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Deer mice are small, native rodents 5 to 8 inches (12.7-20.3 cm) long. They are called deer mice because the coloring of their fur resembles deer: dark on the back and white on the legs and underside. The tail is also dark on top and white underneath. The scientific genus name for these creatures is bewilderin.
Deer mice have many adaptations to the various habitats of South Dakota. In the shadowy woodlands in the eastern part of the state their backs are almost black. In the central part of the state they are yellowish buff, and in the west they are grayish brown. Mice that live in areas where there are trees to climb often have longer tails, which can be used for balance. Mice that live in treeless areas have shorter tails.
These mice occupy a variety of habitats, ranging from mixed forests to grasslands to open, sparsely vegetated deserts. In Texas, they usually inhabit grasslands or areas of open brush, especially where weeds and grasses offer concealment and a source of food. Weed-choked fence rows and washes offer almost ideal habitat. Mice of this group seem to be poor climbers and live close to or on the ground.
They are almost strictly nocturnal. Trapping records indicate that they leave their daytime retreats early in the evening and remain abroad until shortly after sun up. They live in underground burrows, in brush piles, or in crevices among rocks. The burrow is simple in design and usually consists of two or three short branches converging from as many surface openings to a single tunnel that slopes steeply to the globular nest chamber which is 7-10 cm in diameter. The nests are hollow balls of dry grass, shredded weed stems, and other available material including rabbit fur and bird feathers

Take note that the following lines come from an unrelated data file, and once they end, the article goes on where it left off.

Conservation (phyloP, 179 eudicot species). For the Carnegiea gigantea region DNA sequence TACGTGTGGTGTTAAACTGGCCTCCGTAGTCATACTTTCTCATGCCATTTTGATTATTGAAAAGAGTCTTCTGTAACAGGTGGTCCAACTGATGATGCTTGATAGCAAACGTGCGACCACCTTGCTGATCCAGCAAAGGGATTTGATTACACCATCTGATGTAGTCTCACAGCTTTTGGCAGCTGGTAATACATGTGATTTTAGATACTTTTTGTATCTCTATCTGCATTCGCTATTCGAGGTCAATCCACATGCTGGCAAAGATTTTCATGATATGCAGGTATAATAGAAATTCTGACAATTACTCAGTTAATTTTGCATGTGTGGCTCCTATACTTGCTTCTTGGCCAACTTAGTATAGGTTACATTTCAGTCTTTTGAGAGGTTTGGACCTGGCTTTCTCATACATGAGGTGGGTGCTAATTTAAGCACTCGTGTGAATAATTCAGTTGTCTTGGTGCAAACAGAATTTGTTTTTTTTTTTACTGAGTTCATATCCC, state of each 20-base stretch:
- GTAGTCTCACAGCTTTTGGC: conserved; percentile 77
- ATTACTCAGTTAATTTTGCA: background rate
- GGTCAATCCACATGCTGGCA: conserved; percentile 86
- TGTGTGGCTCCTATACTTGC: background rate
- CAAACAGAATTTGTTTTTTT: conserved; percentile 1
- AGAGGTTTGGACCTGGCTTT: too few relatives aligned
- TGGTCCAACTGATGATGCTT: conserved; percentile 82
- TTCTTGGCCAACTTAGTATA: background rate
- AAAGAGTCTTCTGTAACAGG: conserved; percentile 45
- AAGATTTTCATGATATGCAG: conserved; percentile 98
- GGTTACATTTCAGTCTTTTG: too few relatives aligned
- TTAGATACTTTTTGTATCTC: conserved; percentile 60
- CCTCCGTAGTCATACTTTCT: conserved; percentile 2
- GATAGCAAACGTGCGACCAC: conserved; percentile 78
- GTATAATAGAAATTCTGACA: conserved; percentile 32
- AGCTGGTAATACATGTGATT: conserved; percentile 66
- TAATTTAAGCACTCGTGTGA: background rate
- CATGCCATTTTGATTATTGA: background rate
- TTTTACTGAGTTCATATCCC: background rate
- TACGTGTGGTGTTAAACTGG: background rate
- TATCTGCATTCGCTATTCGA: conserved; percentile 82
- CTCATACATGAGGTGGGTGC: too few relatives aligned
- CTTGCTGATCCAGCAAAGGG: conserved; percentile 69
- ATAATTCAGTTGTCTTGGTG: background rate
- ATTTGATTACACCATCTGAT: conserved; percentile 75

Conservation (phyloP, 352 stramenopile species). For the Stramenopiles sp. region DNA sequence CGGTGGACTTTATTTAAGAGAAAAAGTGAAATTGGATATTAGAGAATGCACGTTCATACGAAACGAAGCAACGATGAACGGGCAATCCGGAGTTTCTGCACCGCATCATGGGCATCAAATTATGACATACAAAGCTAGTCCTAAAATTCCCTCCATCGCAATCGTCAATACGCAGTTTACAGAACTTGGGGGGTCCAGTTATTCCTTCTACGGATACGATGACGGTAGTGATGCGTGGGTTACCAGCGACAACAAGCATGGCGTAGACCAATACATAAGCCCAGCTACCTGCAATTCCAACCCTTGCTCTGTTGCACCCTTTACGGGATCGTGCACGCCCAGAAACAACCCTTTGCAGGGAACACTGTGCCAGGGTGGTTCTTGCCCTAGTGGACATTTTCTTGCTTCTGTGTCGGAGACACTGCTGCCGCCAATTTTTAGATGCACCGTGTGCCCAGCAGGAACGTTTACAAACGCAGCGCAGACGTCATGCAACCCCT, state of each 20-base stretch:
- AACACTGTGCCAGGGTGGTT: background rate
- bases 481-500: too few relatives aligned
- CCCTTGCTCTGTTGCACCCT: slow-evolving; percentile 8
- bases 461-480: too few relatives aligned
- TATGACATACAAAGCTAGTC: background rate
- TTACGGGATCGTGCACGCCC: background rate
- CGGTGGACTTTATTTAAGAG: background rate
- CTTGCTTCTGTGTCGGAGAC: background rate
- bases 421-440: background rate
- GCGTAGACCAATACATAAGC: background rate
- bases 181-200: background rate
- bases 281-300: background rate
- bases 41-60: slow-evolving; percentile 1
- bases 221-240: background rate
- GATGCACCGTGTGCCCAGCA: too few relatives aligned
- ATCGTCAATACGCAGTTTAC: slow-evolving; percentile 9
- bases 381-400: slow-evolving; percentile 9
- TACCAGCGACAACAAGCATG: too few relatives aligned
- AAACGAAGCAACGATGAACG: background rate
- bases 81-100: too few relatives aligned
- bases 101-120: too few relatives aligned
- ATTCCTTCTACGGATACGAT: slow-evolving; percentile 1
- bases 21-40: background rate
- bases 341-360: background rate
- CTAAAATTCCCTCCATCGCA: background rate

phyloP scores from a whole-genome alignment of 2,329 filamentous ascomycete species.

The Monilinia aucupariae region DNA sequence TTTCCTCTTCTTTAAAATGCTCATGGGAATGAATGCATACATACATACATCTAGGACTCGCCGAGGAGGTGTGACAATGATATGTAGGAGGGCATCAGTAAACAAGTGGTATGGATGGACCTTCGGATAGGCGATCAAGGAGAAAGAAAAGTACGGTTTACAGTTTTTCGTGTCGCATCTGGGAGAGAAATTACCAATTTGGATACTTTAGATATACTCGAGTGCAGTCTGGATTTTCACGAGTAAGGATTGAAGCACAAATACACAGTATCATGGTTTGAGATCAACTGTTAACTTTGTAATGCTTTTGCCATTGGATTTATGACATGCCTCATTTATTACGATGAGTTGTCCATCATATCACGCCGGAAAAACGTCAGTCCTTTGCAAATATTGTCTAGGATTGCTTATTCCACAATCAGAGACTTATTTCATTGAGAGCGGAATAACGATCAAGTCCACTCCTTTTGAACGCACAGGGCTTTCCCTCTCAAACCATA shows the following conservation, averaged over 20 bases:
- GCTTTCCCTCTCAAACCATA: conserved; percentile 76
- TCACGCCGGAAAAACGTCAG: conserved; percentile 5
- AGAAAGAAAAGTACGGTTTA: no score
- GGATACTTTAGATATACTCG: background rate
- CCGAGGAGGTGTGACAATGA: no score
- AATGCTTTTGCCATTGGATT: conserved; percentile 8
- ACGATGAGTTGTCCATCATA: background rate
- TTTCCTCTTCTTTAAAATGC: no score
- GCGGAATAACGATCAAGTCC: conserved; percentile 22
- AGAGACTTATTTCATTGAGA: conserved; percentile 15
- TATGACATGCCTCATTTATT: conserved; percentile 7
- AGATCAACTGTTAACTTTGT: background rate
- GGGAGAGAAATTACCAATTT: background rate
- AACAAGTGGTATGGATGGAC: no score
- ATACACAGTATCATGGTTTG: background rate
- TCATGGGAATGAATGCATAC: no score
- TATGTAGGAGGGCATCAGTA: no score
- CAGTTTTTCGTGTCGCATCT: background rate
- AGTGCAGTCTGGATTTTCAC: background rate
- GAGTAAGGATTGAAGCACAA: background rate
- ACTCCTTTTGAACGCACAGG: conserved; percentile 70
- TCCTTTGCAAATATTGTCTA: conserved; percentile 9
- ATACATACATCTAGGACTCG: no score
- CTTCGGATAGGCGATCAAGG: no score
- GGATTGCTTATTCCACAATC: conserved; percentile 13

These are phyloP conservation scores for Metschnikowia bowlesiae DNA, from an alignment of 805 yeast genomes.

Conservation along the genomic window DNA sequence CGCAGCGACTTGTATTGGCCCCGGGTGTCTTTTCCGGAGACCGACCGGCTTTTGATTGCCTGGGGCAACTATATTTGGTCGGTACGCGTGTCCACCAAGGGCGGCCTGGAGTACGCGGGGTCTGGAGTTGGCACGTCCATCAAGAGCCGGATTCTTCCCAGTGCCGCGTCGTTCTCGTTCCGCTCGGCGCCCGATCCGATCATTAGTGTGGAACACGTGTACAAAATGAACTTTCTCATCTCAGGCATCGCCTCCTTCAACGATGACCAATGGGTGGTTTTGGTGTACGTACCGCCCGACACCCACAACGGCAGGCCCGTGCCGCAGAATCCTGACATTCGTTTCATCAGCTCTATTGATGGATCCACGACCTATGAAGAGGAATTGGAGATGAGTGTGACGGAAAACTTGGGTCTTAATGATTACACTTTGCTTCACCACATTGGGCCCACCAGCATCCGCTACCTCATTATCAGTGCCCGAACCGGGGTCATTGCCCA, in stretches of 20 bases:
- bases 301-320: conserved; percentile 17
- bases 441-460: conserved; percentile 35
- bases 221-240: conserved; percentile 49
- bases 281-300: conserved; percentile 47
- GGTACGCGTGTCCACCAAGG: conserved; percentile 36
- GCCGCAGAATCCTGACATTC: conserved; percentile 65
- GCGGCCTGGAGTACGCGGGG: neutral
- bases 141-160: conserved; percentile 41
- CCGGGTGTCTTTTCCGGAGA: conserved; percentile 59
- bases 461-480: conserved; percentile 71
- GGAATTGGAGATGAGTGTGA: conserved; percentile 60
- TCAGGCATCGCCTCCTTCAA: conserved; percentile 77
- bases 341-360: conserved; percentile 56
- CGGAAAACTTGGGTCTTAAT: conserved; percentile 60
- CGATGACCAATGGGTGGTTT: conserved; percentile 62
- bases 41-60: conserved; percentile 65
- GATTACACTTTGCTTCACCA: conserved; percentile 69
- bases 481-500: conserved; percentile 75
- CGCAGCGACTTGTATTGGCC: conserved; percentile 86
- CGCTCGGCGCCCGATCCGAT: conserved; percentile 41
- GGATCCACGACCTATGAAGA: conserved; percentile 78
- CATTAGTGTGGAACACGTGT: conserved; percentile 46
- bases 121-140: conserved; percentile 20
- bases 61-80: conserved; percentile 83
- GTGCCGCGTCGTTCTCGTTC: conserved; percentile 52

Deer mice do not hibernate. Their winter activities may include taking up quarters in a pile of logs, from which they venture nightly in search of food. The tracks of one mouse led from the logs to one bush after another in a wandering fashion to the edge of a bare field some 100 m distant and then back to the log pile.
The others traveled less than 50 m from their headquarters. Bits of bark, leaves, and seed coats scattered on the snow beneath many of the bushes indicated that they had climbed into them in quest of food. Their food consists of a variety of items, chiefly seeds. In season fruits, bark, roots, and herbage are also consumed and, judging from the behavior of these mice about camps, nearly everything edible is sampled
Deer mice are able to breed throughout the year, but most often breed in spring and early fall. Gestation is about three weeks and the litter size ranges from 1 to 9 babies with an average litter size of 4. Each newborn weighs about l to 2 grams or about half the weight of a penny. Newborn mice are blind, deaf and have no hair except whiskers. Their skin is so transparent that you can actually see the milk flowing into them when they nurse during their first 24 hours. By the second day their skin gains color and is no longer transparent. Newborn deer mice nurse almost constantly and grow rapidly. By 4 days they will begin to have fur. In one week they will have doubled their weight. And in 2 weeks their eyes open and they begin to move around. At about 7 weeks the females are able to reproduce and at about 8 weeks the males are sexually mature.
Deer mice increase Hanta virus
Deer mice populations are probably greatest in the fall when females of spring litters have produced their own young. The deer mice population can widely fluctuate from one time of the year to another, from year to year, and from place to place. Factors affecting populations include food supply, predators, and weather. Local flooding in the spring also frequently drowns spring litters.
Deer mice are the primary carriers of the Hanta virus. The Hanta virus pulmonary syndrome was first recognized in 1993.
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